Marcus “Bad Intentions” Edwards has been spreading those intentions in cages across the country over the last three years.

Kicking off his 11-0 amateur career in March 2010, he finished 10 of his opponents in the first round, with only one fight heading to the scorecards. But, after transitioning to a new gym in 2012, he started the next stage of his career.

In June 2012, Edwards made his pro debut, fighting out of the Factory X Muay Thai camp in Englewood, Colo., home of UFC fighter Chris Camozzi and many other up-and-coming pros. Not fully trusting in himself and his new camp, Edwards hit the first bump in the road of his MMA career. He dropped a unanimous decision to Justin Gaethje, who has since moved on to World Series of Fighting action.

That loss did not sit well with the 23-year-old Edwards, especially considering what his amateur career looked like. Well, the young pro made up for it in his next two fights.

In August of last year, only two months after his first loss, Edwards knocked out Dustin Center at only 26 seconds of the second round. Then, in his most recent fight, which took place last November, Edwards got back to his old style of fighting—the finish that had evaded him for over a year. At Sparta Combat League: Supremacy, Edwards laid a TKO beatdown on Jason Brenton in 32 seconds of the first round. Finally, for the first time in his pro career, he’s back on track.

“It felt great,” exclaimed Edwards in an exclusive interview with The MMA Corner. “I got some hard work in, and it paid off. It’s always good when your hard work pays off.”

In fact, the fight was so great for the young pro, he didn’t really have time to learn much from the bout.

“My last fight was pretty quick, so there wasn’t much to take away from it. I just need to get in there and fight my fight,” said Edwards.

Following this dominant knockout, Edwards had made a great impression on SCL and has definitely raised a lot of eyebrows on the local circuit. So much so, in fact, that he has his next fight this weekend at the promotion’s biggest card ever.

On Saturday night, at the Budweiser Event Center in Loveland, Colo., SCL will be hosting two events, with the first card kicking off at 1 p.m., local time. The first card, dubbed SCL: Fight for the Troops, is scheduled to have 11 fights, including a couple of amateur title bouts. SCL: Army vs. Marines IV immediately follows, and is currently set to have 12 fights. Edwards fights on the second card that night.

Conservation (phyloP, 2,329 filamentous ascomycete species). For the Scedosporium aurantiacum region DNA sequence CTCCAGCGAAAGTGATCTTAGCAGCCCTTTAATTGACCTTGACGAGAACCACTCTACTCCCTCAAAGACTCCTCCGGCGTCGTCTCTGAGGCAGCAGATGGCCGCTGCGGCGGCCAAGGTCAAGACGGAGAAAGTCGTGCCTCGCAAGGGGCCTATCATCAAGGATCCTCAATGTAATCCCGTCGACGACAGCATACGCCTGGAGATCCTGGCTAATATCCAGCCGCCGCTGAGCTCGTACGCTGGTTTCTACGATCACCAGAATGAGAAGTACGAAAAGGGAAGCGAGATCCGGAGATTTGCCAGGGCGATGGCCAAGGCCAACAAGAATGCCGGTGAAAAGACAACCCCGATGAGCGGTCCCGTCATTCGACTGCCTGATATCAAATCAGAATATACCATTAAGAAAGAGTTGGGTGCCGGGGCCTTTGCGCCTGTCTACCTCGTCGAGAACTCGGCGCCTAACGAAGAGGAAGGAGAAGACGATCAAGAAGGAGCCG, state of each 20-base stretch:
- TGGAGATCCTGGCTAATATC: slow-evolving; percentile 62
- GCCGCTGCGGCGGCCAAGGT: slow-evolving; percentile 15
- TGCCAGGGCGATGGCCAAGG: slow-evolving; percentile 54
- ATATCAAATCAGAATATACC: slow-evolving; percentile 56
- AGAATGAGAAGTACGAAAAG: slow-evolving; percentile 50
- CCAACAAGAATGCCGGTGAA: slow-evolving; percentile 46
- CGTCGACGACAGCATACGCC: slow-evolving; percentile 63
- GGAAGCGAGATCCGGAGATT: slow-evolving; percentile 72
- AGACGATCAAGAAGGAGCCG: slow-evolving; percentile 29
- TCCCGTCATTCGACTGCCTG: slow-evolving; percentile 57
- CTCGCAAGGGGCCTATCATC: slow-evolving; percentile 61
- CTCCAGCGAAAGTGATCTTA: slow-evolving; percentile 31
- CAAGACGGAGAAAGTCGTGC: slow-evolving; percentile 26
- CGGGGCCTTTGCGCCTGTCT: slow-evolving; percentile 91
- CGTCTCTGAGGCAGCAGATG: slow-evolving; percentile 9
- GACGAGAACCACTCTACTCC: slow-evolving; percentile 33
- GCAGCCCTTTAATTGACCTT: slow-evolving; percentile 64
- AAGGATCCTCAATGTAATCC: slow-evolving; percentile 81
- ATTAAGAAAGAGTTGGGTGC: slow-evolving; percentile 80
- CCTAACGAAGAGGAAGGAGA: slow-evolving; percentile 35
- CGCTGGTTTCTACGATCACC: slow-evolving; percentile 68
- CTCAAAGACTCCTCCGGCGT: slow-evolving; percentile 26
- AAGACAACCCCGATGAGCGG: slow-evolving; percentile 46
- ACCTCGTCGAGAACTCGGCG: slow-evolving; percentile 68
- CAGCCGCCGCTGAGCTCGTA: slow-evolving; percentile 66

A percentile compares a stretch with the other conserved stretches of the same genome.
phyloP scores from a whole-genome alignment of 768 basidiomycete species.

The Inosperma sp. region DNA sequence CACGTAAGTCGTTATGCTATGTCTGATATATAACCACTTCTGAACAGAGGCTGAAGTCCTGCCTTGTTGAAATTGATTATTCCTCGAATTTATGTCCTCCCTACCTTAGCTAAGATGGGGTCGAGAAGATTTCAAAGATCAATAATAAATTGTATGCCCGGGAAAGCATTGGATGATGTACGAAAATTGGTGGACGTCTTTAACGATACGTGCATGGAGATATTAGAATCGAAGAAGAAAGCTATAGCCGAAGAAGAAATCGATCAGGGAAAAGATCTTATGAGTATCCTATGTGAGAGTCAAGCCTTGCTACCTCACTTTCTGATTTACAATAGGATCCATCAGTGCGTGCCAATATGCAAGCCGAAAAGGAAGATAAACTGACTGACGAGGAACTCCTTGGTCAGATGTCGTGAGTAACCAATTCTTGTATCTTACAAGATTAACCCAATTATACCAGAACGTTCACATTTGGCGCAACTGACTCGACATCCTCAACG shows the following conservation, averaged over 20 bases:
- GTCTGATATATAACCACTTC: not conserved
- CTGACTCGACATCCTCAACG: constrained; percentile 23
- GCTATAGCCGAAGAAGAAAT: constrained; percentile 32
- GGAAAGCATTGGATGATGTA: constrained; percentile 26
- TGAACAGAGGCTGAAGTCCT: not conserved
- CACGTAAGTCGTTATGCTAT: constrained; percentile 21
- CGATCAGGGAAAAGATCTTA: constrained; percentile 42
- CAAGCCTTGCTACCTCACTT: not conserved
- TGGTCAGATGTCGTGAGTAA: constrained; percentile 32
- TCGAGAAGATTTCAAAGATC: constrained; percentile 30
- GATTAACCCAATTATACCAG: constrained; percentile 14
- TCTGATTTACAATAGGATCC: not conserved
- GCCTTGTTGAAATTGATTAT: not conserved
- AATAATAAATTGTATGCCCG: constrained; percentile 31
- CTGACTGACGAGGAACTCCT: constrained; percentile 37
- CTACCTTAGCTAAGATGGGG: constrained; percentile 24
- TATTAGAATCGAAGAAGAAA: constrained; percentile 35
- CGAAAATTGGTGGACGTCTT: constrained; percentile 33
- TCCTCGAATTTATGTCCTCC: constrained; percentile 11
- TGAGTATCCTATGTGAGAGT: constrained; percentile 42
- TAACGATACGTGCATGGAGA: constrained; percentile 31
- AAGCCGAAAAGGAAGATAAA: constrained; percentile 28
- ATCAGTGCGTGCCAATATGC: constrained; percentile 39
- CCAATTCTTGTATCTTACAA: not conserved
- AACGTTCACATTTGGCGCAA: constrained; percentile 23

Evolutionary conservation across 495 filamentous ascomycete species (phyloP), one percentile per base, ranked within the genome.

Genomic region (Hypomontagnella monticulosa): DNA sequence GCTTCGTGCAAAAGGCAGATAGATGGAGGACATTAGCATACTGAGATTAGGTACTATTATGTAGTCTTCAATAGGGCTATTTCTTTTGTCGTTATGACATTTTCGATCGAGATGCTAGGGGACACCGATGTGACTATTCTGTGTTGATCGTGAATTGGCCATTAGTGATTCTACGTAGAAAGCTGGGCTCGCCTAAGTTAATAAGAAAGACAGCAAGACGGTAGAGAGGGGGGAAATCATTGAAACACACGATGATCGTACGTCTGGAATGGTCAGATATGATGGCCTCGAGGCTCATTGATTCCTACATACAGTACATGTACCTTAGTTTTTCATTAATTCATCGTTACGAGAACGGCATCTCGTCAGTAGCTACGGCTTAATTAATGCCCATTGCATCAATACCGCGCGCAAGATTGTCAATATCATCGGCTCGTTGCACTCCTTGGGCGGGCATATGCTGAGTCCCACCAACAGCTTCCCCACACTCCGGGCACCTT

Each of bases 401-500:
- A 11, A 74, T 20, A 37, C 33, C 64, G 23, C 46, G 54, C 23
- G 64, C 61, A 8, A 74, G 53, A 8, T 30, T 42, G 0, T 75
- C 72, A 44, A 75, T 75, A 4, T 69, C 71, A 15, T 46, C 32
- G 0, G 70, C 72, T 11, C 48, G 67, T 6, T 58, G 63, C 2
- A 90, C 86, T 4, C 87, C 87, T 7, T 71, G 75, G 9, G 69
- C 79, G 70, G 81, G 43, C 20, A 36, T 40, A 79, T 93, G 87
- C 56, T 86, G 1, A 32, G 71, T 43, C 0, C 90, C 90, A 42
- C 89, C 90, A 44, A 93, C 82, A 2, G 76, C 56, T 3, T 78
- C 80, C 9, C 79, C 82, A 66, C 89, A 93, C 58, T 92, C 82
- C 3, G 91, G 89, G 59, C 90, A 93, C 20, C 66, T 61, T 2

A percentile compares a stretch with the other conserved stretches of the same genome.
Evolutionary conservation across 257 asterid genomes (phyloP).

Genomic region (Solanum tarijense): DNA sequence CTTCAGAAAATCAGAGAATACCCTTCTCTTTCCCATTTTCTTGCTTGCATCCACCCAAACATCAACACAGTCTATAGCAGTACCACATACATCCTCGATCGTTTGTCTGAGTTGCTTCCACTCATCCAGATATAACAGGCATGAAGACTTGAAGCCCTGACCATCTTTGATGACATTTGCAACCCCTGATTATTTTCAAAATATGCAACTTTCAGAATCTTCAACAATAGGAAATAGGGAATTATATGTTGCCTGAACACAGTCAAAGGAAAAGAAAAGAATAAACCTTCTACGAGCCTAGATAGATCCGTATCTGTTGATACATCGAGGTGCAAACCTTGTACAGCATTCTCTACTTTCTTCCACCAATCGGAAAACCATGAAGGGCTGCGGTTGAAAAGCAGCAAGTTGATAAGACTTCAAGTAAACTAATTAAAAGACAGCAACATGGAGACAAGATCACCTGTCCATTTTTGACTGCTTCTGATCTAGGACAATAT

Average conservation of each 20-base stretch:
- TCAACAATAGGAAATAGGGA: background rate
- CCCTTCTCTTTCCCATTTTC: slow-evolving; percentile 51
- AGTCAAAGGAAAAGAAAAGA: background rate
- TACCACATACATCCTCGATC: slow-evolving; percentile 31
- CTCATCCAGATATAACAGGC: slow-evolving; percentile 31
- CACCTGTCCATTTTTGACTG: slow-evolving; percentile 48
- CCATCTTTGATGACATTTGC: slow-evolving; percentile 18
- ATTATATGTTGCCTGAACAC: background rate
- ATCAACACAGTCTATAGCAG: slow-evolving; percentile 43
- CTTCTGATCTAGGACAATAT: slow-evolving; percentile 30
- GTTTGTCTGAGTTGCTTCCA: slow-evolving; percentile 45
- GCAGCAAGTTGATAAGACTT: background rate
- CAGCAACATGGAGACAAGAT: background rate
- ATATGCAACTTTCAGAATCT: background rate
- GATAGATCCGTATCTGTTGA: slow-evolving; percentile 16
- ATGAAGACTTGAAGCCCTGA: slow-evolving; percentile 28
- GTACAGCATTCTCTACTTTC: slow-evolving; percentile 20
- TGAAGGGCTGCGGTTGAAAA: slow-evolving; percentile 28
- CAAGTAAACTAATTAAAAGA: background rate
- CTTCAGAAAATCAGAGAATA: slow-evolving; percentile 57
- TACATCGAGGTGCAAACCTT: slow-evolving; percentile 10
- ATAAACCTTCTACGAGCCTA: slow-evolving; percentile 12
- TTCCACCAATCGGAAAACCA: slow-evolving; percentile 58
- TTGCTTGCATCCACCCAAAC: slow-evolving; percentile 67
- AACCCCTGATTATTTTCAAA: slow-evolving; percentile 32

Although he didn’t have a ton of notice, the young fighter trains hard and is always ready, so he jumped at the opportunity to fight Vincent Vigil.

“I found out about three weeks ago,” Edwards revealed. “It happened to be Vincent, and he’s a former Marine or something, so I took the fight.”

In Vigil’s combined 10 fights between the pro and amateur ranks, eight took place in 2006. He came back for one fight in 2010, which he dropped by first-round submission, and this will be his first battle in three years. Most of his wins are by submission, as are most of his losses. Edwards is really confident in this match-up.

“I feel great,” the Factory X fighter stated. “I fight anybody, match-up-wise. I’ll fight stand-up, a wrestler. A lot of people forget that I’m a high school wrestler, and I could’ve taken it to college, but I decided not to go there. I love fighting wrestlers. It’s one of my favorite fights. This is a great match-up for me.”

Edwards really is dangerous wherever the fight goes. As an undefeated amateur, he had two decision wins, one knockout and eight submissions, two of which came by way of punches. As a pro, both of his wins are by flat-out knockout. A fighter with a dangerous background like that fits in perfectly with the Factory X team, and they have a bunch of guys fighting on Saturday’s cards.